Luna's story can also be read in French , Portuguese , German and Slovene .
A few days old Luna Sia and her older sister Aya Indigo
During a regular visit at the pediatrician at the age of 6 months, we were told that her urine contains high amount of proteins. Two days later she was admitted at the nephrology department of the pediatric clinic in Ljubljana, Slovenia. The first diagnosis was asymptomatic nephrotic syndrome. As a precaution, doctors decided to treat her condition with corticostereoid therapy (Medrol). We were informed about the potential side effects but were hoping for quick results.
Already in the hospital (at the age of six months)
Her condition was identified as genetic and extremely rare (<30 registered cases worldwide). It didn't clearly fall in either congenital or infantile category, meaning there is no literature or suggested treatments.
Unfortunately there were no results, just side effects, starting from hormonal changes (affecting growth), excessive swelling and ophthalmic problems (glaucoma) to name a few. At the time we were not only fighting the disease but also the therapy's side effects.
Excessive swelling as one of the side effects of the Medrol therapy
Glaucoma, also caused by the Medrol therapy
After three months the Medrol therapy was discontinued due to lack of results and increased number of complications caused by the drug's side effects. At this point Luna already had several medical interventions behind her, lumbar puncture, general anesthesia and MRI scanning among others, fighting off the undesired side effects.
In a desperate attempt to stop her kidneys from failing, the doctors opted for another aggressive immunosuppressive therapy with the tachrolimus drug. Due to her immune system being suppressed we lived an isolated life in order not to expose Luna to infections. Even catching a common cold could potentially be a life threatening situation. She was now spending more time at the hospital than at home.
After nine months of unsuccessful aggressive immunosuppressive therapy, the doctors gave up. She was now receiving medications only to help managing her secondary health problems (anemia, acidosis...). According to the doctors the end stage renal disease, commonly known as kidney failure, was inevitable and not far.
Then came a week when she rapidly started gaining weight - two kilos over a matter of a few days. We knew something was off and took Luna to the hospital. Her clinical picture was off the chart as a result of the progressive kidney failure. She was immediately admitted and for a week the doctors tried containing the situation but it was all in vain. Her refusing to take the medications orally was now putting her life in danger and the doctors had to insert a NG (nasogastric) tube.
The following week Luna had to be admitted to the intensive care unit for an urgent hemodialysis, her kidneys have now failed completely and her body was retaining all fluids.
Excessive swelling due to fluid retention
In spite of living in the situation for a year, the admittance to the intensive care unit came as a shock. At a certain point she was plugged to approximately 20 tubes. The urgency and severeness of her condition, the paralyzing helplessness we felt as the parents and her pain and fear over the next two weeks were exhaustive. During the continuous 10-day hemodialysis an excess of 3 liters of fluid was removed from her body - she was admitted with 14 kilos, by the time she was dismissed from the ICU, she had 10.8 kilos.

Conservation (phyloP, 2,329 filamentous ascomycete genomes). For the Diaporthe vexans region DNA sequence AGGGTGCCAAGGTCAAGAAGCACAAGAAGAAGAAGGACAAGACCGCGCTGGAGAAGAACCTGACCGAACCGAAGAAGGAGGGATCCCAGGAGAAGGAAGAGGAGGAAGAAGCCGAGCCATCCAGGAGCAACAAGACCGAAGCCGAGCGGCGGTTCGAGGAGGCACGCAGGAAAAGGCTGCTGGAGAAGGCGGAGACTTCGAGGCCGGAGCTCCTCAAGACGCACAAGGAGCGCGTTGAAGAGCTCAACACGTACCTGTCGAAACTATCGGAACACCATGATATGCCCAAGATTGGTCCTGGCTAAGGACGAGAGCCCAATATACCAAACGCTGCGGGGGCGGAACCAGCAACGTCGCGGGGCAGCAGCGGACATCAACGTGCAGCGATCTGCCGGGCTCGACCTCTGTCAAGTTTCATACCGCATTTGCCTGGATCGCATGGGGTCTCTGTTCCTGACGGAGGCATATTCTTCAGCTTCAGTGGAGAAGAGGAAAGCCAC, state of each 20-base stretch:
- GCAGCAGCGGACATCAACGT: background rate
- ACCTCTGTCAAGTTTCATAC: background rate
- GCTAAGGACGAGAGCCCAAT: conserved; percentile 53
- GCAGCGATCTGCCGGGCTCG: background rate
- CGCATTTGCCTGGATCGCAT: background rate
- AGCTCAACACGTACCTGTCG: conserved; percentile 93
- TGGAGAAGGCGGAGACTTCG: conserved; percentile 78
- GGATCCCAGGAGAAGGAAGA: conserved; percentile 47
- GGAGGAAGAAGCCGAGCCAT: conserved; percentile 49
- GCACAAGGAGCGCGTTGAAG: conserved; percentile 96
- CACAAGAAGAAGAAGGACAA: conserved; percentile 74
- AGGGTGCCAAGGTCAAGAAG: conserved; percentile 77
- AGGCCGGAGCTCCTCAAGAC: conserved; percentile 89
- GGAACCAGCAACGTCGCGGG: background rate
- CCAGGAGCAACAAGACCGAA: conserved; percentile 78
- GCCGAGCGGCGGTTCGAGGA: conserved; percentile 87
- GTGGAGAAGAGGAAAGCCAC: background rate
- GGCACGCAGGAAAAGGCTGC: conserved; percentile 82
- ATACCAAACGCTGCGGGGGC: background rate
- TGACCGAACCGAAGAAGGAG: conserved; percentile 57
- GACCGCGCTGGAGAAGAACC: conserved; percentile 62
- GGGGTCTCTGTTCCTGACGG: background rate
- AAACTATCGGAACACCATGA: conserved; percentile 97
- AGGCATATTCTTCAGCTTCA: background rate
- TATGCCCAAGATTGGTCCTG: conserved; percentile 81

Two nerve wrecking weeks in the ICU
In spite of the severity, Luna doesn't let her condition bring her down
At the moment the kidneys are not functional. After having spent two weeks in the ICU she started rejecting food and she is now feed through NG tube exclusively. The fluid intake has to be controlled and the dialysis is needed daily to remove the excess fluids. The venous catheter in her neck was removed after three weeks once the inserted peritoneal catheter was ready for use. In order to assure access to her veins (after a year of continuous use her veins are almost gone), a Peripherally Inserted Central Catheter (PICC line) was inserted as well. There was a necessity for all of these punctures but each and single one of them exposed her body to potential infectious complications.
Luna is now 21-months old, has a peritoneal catheter and needs to perform a 12-hour dialysis daily. She is fed through the NG tube exclusively. We are looking at a six months period in which she will receive all the necessary vaccinations and undergo thorough examinations for her to be put on the transplant list. Once she is listed, the estimated waiting time for a suitable donor graft (kidney organ) is between 6 and 12 months.
Her mom Carina has suspended the writing of her PhD thesis the day Luna was diagnosed. She is her 24/7 nurse ever since. Aya Indigo, Luna's older sister's also affected and is growing up faster due to our family situation. Luna's father Gorazd is the sole breadwinner and the past fifteen months have exhausted the family's financial reserves.
Before the transplant occurs we want to have her feeding on her own. We have found a tube weaning institution with >95% success rate. We also want to continue with the alternative healing along with the conventional medicine - the results of the sessions she had were notable. We want to offer Luna a good life and for that we need your help.
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